So if you find a watch on the beach, or an underground city occupying hundreds of acres, does it make sense to assume an intelligent watchmaker? Should one instead assume the intelligence of an entire civilization? And if you find an entire civilization, what can you infer about the forces that shaped it?

I think I am beginning to understand why Proverbs admonishes us to look to the ant.

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Andy Walsh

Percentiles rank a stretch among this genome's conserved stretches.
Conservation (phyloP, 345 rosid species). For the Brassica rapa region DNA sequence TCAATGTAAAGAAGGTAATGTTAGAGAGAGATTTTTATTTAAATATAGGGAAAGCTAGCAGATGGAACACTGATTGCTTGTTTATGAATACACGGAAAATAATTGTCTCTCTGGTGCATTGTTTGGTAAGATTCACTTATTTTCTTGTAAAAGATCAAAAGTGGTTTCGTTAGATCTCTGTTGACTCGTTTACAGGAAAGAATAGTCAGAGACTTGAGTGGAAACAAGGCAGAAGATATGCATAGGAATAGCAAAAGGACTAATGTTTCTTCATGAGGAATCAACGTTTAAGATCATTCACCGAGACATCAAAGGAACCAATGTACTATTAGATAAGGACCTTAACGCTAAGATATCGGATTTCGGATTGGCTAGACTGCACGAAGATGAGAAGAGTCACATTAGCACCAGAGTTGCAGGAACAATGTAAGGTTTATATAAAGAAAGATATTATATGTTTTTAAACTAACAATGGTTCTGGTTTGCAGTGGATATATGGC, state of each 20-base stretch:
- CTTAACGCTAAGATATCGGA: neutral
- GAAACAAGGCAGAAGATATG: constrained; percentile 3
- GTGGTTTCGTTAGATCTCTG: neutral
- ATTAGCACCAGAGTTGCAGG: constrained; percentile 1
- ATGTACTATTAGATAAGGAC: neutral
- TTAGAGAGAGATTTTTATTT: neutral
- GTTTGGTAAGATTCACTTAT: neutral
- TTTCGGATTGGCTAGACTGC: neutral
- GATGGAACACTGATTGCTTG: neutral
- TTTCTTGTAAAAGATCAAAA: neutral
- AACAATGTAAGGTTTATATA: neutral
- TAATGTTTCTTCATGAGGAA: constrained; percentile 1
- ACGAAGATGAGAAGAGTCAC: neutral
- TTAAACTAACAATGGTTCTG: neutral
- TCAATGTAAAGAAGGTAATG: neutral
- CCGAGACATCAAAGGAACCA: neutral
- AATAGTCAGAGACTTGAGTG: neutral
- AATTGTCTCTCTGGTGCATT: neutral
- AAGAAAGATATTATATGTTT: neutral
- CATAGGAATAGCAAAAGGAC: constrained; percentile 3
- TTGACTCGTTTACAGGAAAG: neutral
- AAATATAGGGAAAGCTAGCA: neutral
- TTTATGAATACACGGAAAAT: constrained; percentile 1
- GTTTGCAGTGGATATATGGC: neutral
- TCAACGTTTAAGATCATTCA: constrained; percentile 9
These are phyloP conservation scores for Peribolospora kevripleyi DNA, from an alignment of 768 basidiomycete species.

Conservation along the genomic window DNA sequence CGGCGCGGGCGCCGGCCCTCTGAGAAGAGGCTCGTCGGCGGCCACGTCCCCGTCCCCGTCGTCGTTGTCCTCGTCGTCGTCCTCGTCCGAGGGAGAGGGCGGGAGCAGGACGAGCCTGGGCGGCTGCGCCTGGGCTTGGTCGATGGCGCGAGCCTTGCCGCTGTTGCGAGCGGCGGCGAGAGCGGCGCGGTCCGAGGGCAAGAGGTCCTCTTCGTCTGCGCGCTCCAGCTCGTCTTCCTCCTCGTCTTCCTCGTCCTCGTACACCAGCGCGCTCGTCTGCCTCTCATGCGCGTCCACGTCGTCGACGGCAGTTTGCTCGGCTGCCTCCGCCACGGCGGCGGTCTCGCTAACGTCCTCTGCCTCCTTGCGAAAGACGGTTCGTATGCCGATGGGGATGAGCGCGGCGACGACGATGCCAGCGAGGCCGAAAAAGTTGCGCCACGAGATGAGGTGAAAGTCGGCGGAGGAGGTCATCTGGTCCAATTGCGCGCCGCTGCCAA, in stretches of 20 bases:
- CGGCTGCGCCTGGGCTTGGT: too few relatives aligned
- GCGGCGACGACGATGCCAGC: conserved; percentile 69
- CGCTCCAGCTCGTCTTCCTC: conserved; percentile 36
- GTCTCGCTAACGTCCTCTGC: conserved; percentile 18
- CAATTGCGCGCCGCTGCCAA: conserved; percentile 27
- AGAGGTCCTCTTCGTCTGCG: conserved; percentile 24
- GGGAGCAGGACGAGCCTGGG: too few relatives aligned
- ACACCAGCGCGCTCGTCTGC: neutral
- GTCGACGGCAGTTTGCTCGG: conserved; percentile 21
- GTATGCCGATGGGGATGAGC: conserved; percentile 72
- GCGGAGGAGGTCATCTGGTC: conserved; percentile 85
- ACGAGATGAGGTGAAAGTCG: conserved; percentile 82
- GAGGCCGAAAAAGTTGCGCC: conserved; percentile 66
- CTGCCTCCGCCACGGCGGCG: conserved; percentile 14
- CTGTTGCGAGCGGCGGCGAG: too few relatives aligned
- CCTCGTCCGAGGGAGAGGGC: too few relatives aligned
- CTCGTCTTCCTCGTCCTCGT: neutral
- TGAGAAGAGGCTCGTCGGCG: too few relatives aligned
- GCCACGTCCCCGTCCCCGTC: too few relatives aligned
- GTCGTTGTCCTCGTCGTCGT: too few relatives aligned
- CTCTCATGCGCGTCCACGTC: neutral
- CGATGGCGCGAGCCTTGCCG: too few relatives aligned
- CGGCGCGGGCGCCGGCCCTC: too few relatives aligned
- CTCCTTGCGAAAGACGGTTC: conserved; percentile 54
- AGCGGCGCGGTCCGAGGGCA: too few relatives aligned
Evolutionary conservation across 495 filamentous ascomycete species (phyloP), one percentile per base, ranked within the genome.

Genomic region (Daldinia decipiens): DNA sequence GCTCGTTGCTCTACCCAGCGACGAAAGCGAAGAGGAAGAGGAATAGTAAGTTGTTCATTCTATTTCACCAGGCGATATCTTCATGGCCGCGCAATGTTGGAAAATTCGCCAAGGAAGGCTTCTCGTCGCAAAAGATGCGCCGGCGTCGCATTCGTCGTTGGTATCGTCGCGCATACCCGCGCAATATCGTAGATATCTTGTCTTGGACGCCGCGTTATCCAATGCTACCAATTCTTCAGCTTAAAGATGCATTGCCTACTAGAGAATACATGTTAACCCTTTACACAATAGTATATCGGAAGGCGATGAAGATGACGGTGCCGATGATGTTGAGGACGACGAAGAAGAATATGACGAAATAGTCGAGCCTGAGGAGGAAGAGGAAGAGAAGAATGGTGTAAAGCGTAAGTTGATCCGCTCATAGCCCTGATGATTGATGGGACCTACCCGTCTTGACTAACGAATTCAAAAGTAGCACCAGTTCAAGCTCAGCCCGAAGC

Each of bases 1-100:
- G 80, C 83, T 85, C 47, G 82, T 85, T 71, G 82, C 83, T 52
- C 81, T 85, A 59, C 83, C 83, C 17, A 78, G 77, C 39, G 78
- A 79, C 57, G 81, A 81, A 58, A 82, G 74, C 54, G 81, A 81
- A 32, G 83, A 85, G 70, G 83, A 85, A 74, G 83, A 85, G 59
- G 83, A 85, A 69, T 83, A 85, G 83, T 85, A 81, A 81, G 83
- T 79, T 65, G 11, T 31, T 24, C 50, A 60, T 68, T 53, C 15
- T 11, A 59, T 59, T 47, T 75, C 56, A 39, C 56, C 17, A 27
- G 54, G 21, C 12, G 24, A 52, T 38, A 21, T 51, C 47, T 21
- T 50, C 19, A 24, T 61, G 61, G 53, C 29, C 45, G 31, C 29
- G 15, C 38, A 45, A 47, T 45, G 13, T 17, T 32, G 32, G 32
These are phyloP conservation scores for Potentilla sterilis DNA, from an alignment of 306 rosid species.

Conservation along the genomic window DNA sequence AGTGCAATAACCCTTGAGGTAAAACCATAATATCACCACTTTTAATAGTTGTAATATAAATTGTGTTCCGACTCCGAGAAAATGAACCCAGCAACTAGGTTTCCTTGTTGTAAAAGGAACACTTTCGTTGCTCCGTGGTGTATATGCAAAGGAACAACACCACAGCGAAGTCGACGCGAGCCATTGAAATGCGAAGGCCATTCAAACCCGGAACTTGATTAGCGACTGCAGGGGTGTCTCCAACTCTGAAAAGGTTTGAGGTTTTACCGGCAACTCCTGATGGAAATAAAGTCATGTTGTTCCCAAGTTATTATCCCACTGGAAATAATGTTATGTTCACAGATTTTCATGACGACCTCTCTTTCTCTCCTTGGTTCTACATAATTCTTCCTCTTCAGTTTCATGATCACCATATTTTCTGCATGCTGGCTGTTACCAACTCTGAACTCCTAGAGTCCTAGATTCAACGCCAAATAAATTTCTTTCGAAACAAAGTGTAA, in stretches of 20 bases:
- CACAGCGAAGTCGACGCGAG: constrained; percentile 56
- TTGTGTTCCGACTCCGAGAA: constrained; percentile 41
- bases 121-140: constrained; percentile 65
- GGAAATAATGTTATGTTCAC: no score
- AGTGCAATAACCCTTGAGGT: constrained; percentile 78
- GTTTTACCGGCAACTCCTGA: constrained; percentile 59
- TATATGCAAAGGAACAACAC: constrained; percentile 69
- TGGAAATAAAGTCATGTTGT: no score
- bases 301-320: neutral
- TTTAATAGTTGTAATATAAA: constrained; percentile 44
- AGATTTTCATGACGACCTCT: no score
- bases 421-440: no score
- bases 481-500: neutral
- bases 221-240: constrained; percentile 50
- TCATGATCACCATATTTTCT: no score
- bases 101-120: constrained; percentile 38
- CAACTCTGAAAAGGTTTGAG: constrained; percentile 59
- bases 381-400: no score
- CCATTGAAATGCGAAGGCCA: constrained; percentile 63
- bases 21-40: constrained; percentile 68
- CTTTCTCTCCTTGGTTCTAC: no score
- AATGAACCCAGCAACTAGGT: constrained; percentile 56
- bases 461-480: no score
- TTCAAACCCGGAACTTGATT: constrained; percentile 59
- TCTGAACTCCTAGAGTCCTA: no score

Andy has worn many hats in his life. He knows this is a dreadfully clichéd notion, but since it is also literally true he uses it anyway. Among his current metaphorical hats: husband of one wife, father of two elementary school students, reader of science fiction and science fact, enthusiast of contemporary symphonic music, and chief science officer. Previous metaphorical hats include: comp bio postdoc, molecular biology grad student, InterVarsity chapter president (that one came with a literal hat), music store clerk, house painter, and mosquito trapper. Among his more unique literal hats: British bobby, captain's hats (of varying levels of authenticity) of several specific vessels, a deerstalker from 221B Baker St, and a railroad engineer's cap. His monthly Science in Review is drawn from his weekly Science Corner posts -- Wednesdays, 8am (Eastern) on the Emerging Scholars Network Blog. His book Faith across the Multiverse is available from Hendrickson.